Support from outside agencies such as the Alzheimer’s Society, Age UK and social services may be sought. Help may come in the form of physical and financial assistance but also education and emotional support. In some areas, Admiral nurses are accessible who can provide those looking after someone with dementia with one-to-one support. In some areas, there may also be a carers group that can provide carers with the opportunities to meet and talk with others dealing with similar issues.
In some cases, pharmacological intervention for BPSD may be necessary. A guide to medications that may be considered is summarized in Box 3.
Antipsychotic medication may be described as ‘typical’ (older drugs) or atypical (newer drugs). Side effects of typical antipsychotics such as chlorpromazine and haloperidol include parkinsonism, involuntary movements and cardiotoxicity. Atypical antipsychotic medications, such as risperidone, quetiapine or olanzapine, have less side effects. However, in the UK, the only drug with a relevant licence for use in the treatment of BPSD is risperidone. This is licensed as stated in the British National Formulary (BNF) for the “short-term treatment (up to 6 weeks) of persistent aggression in patients with moderate to severe Alzheimer’s dementia unresponsive to non-pharmacological approaches and when there is a risk of harm to self or others”.
There is evidence that antipsychotic medication can be of benefit for the short-term treatment of aggression, but evidence for long-term use is lacking as many of the trials are of short duration. Hence, patients should not remain on long-term antipsychotic medication without regular review.
However, antipsychotic medication may also have harmful effects. In 2004, the UK Medicines and Healthcare products Regulatory Agency’s (MHRA) Committee on Safety of Medicines issued a safety warning about the atypical antipsychotics risperidone and olanzapine, advising that these should not to be used for behavioural symptoms in dementia because of the increased risk of stroke associated with their usage.
As a result of concerns over the safety of antipsychotics in patients with dementia, the National Institute for Health and Clinical Excellence (NICE) guidelines (NICE, 2007) state that people with Alzheimer’s disease, vascular dementia or mixed dementias with mild to moderate non-cognitive symptoms should not be prescribed antipsychotic drugs because of possible increased risk of cerebrovascular adverse events and death. People with dementia with Lewy bodies with mild to moderate non-cognitive symptoms should also not be prescribed antipsychotic drugs as this group has a particular risk of adverse reactions.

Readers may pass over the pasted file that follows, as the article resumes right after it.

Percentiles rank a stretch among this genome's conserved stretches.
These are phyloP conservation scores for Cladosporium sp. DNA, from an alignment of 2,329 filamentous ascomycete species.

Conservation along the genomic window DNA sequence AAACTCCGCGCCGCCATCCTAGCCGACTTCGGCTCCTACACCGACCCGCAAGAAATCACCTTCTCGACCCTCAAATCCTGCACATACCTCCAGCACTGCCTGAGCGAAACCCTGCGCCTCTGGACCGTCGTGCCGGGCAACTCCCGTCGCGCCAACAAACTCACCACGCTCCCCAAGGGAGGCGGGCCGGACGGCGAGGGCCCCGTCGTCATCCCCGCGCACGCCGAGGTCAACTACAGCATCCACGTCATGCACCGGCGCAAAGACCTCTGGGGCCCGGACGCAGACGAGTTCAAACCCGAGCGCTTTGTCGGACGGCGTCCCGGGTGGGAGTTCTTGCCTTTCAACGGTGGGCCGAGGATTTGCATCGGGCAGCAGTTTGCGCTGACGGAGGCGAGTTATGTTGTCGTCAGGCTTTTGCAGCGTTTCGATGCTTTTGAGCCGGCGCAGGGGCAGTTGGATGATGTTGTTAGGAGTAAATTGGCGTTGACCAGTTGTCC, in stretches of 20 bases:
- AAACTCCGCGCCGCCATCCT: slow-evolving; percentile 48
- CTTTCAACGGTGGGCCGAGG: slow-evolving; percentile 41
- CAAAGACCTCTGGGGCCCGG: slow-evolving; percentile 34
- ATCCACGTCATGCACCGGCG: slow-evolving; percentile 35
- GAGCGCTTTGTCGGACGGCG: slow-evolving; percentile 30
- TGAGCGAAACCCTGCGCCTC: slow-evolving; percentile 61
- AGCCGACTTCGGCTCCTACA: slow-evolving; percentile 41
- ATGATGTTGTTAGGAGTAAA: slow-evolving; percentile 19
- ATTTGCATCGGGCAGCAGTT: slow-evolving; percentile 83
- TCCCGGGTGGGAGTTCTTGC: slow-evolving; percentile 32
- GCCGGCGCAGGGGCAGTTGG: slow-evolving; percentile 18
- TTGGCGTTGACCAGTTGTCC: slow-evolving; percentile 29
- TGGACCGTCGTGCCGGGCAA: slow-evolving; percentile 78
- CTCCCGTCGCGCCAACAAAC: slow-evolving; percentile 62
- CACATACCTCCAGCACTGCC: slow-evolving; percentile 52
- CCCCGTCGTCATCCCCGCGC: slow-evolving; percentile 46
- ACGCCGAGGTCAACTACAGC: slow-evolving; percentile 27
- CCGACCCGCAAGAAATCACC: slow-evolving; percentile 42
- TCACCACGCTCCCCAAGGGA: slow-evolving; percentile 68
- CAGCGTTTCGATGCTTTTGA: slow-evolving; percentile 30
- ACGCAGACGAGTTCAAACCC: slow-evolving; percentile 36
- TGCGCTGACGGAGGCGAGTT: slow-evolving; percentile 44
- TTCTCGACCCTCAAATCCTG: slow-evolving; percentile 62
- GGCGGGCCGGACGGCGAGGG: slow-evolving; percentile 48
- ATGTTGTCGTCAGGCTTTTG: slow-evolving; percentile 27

Medications for behavioural symptoms of dementia
Should non-drug approaches be unhelpful, the following medications may be tried:
For mild agitation
Trazodone 50–300 mg
Benzodiazepines, such as lorazepam 0.5–4 mg
Clomethiazole up to three capsules (5–15 ml liquid)
Selective serotonin reuptake inhibitors (SSRIs), such as citalopram 10–20 mg and sertraline 50–100 mg
Also consider sodium valproate 250 mg to 1 g, carbamazepine (50–300 mg), cholinesterase inhibitors (particularly rivastigmine 1.5–6 mg in Lewy body dementia) and promazine 25–100 mg
For severe agitation or if psychosis is present
Quetiapine 25–200 mg
Risperidone 0.5–2 mg
Olanzapine 2.5–10 mg
Aripiprazole 5–15 mg
If depressive symptoms are present
SSRIs such as citalopram 10–20 mg and sertraline 50–100 mg
Mirtazapine 15–45 mg
If severe behavioural problems are present
Consider haloperidol in small doses (0.5–4 mg) and time limited
Reproduced from BMJ, Burns, A., Iliffe, S., 338: p. 405–9 2009, with permission from BMJ Publishing Group Ltd.
Despite this guidance, antipsychotics are the most common pharmacological treatment of BPSD and up to 50% of those in institutional care receive antipsychotic medications, possibly partly because of a lack of resources for alternative management strategies. The report ‘The use of antipsychotic medication for people with dementia: time for action’ was published in 2009. This report highlighted that of around 25% of people with dementia currently receiving antipsychotics, only about one in five will derive any benefit. The report also emphasized that antipsychotic medications have an associated morbidity, in terms of cerebrovascular events, and mortality. Where the non-cognitive symptoms are severe, and antipsychotic usage cannot be avoided, principles regarding the use of antipsychotics or sedation treatment are detailed in Box 4.
Principles of use of antipsychotic medication in dementia
Communication with carers and where possible the patient regarding risks and benefits
Use only when ‘really needed’
Target symptoms should be identified, quantified and documented
Start at the lowest possible dose
Regular review of the need for medication, every 3 months or according to clinical need